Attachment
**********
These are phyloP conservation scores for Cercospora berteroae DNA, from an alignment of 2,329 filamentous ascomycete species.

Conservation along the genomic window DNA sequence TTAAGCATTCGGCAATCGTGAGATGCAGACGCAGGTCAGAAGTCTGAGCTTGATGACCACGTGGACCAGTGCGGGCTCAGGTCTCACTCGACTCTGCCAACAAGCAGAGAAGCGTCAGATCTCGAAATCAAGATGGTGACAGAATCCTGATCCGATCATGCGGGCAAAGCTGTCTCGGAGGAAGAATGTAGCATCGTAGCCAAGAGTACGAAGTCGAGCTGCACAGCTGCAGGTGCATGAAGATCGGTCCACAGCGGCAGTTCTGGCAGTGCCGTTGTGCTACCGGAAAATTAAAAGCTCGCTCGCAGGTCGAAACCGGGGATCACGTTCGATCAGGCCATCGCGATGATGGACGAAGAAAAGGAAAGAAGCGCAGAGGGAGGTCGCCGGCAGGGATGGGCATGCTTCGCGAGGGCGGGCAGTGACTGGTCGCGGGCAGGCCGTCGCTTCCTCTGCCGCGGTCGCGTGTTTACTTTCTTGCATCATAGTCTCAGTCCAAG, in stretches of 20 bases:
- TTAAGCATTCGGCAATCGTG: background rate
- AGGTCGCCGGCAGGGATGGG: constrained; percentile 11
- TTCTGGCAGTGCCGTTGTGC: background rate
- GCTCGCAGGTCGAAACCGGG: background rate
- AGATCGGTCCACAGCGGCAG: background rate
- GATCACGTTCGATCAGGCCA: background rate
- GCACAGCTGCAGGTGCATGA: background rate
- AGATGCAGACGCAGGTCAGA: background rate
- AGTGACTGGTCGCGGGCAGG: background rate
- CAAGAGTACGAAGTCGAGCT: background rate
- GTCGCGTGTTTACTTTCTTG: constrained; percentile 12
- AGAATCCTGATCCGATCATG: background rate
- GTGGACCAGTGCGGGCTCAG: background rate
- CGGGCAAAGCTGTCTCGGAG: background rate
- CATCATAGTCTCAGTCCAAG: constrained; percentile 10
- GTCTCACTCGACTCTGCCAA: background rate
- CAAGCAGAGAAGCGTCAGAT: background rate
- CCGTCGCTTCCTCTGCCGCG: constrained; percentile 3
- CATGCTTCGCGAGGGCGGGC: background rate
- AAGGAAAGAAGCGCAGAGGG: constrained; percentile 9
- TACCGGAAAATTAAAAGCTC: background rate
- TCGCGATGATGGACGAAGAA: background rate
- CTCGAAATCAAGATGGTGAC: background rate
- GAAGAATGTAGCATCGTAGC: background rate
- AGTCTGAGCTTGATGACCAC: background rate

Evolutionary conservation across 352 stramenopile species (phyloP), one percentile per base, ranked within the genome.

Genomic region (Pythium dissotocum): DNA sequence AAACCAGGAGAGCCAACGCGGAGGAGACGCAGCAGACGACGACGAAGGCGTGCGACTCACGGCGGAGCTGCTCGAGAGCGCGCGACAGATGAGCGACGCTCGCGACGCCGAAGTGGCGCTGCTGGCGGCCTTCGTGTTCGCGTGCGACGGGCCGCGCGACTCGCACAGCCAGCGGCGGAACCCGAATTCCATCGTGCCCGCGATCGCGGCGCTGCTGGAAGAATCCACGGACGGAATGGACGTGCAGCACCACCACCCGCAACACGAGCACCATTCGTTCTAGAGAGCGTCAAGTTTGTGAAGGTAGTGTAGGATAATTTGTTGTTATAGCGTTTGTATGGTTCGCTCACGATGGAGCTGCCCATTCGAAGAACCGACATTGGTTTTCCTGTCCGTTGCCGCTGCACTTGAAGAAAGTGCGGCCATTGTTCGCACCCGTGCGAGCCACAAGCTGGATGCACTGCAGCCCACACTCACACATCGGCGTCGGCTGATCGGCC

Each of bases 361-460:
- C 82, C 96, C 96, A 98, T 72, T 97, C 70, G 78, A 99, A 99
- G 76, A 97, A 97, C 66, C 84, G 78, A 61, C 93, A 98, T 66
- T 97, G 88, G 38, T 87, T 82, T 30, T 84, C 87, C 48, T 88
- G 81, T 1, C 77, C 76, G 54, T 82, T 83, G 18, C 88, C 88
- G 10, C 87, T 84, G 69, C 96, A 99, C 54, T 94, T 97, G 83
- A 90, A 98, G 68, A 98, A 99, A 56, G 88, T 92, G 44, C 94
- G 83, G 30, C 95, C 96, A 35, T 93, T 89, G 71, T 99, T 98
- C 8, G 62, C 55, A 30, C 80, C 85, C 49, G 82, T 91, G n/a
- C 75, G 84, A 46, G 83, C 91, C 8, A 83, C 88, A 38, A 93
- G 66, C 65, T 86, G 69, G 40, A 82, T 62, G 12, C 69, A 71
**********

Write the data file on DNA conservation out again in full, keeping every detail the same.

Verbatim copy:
These are phyloP conservation scores for Cercospora berteroae DNA, from an alignment of 2,329 filamentous ascomycete species.

Conservation along the genomic window DNA sequence TTAAGCATTCGGCAATCGTGAGATGCAGACGCAGGTCAGAAGTCTGAGCTTGATGACCACGTGGACCAGTGCGGGCTCAGGTCTCACTCGACTCTGCCAACAAGCAGAGAAGCGTCAGATCTCGAAATCAAGATGGTGACAGAATCCTGATCCGATCATGCGGGCAAAGCTGTCTCGGAGGAAGAATGTAGCATCGTAGCCAAGAGTACGAAGTCGAGCTGCACAGCTGCAGGTGCATGAAGATCGGTCCACAGCGGCAGTTCTGGCAGTGCCGTTGTGCTACCGGAAAATTAAAAGCTCGCTCGCAGGTCGAAACCGGGGATCACGTTCGATCAGGCCATCGCGATGATGGACGAAGAAAAGGAAAGAAGCGCAGAGGGAGGTCGCCGGCAGGGATGGGCATGCTTCGCGAGGGCGGGCAGTGACTGGTCGCGGGCAGGCCGTCGCTTCCTCTGCCGCGGTCGCGTGTTTACTTTCTTGCATCATAGTCTCAGTCCAAG, in stretches of 20 bases:
- TTAAGCATTCGGCAATCGTG: background rate
- AGGTCGCCGGCAGGGATGGG: constrained; percentile 11
- TTCTGGCAGTGCCGTTGTGC: background rate
- GCTCGCAGGTCGAAACCGGG: background rate
- AGATCGGTCCACAGCGGCAG: background rate
- GATCACGTTCGATCAGGCCA: background rate
- GCACAGCTGCAGGTGCATGA: background rate
- AGATGCAGACGCAGGTCAGA: background rate
- AGTGACTGGTCGCGGGCAGG: background rate
- CAAGAGTACGAAGTCGAGCT: background rate
- GTCGCGTGTTTACTTTCTTG: constrained; percentile 12
- AGAATCCTGATCCGATCATG: background rate
- GTGGACCAGTGCGGGCTCAG: background rate
- CGGGCAAAGCTGTCTCGGAG: background rate
- CATCATAGTCTCAGTCCAAG: constrained; percentile 10
- GTCTCACTCGACTCTGCCAA: background rate
- CAAGCAGAGAAGCGTCAGAT: background rate
- CCGTCGCTTCCTCTGCCGCG: constrained; percentile 3
- CATGCTTCGCGAGGGCGGGC: background rate
- AAGGAAAGAAGCGCAGAGGG: constrained; percentile 9
- TACCGGAAAATTAAAAGCTC: background rate
- TCGCGATGATGGACGAAGAA: background rate
- CTCGAAATCAAGATGGTGAC: background rate
- GAAGAATGTAGCATCGTAGC: background rate
- AGTCTGAGCTTGATGACCAC: background rate

Evolutionary conservation across 352 stramenopile species (phyloP), one percentile per base, ranked within the genome.

Genomic region (Pythium dissotocum): DNA sequence AAACCAGGAGAGCCAACGCGGAGGAGACGCAGCAGACGACGACGAAGGCGTGCGACTCACGGCGGAGCTGCTCGAGAGCGCGCGACAGATGAGCGACGCTCGCGACGCCGAAGTGGCGCTGCTGGCGGCCTTCGTGTTCGCGTGCGACGGGCCGCGCGACTCGCACAGCCAGCGGCGGAACCCGAATTCCATCGTGCCCGCGATCGCGGCGCTGCTGGAAGAATCCACGGACGGAATGGACGTGCAGCACCACCACCCGCAACACGAGCACCATTCGTTCTAGAGAGCGTCAAGTTTGTGAAGGTAGTGTAGGATAATTTGTTGTTATAGCGTTTGTATGGTTCGCTCACGATGGAGCTGCCCATTCGAAGAACCGACATTGGTTTTCCTGTCCGTTGCCGCTGCACTTGAAGAAAGTGCGGCCATTGTTCGCACCCGTGCGAGCCACAAGCTGGATGCACTGCAGCCCACACTCACACATCGGCGTCGGCTGATCGGCC

Each of bases 361-460:
- C 82, C 96, C 96, A 98, T 72, T 97, C 70, G 78, A 99, A 99
- G 76, A 97, A 97, C 66, C 84, G 78, A 61, C 93, A 98, T 66
- T 97, G 88, G 38, T 87, T 82, T 30, T 84, C 87, C 48, T 88
- G 81, T 1, C 77, C 76, G 54, T 82, T 83, G 18, C 88, C 88
- G 10, C 87, T 84, G 69, C 96, A 99, C 54, T 94, T 97, G 83
- A 90, A 98, G 68, A 98, A 99, A 56, G 88, T 92, G 44, C 94
- G 83, G 30, C 95, C 96, A 35, T 93, T 89, G 71, T 99, T 98
- C 8, G 62, C 55, A 30, C 80, C 85, C 49, G 82, T 91, G n/a
- C 75, G 84, A 46, G 83, C 91, C 8, A 83, C 88, A 38, A 93
- G 66, C 65, T 86, G 69, G 40, A 82, T 62, G 12, C 69, A 71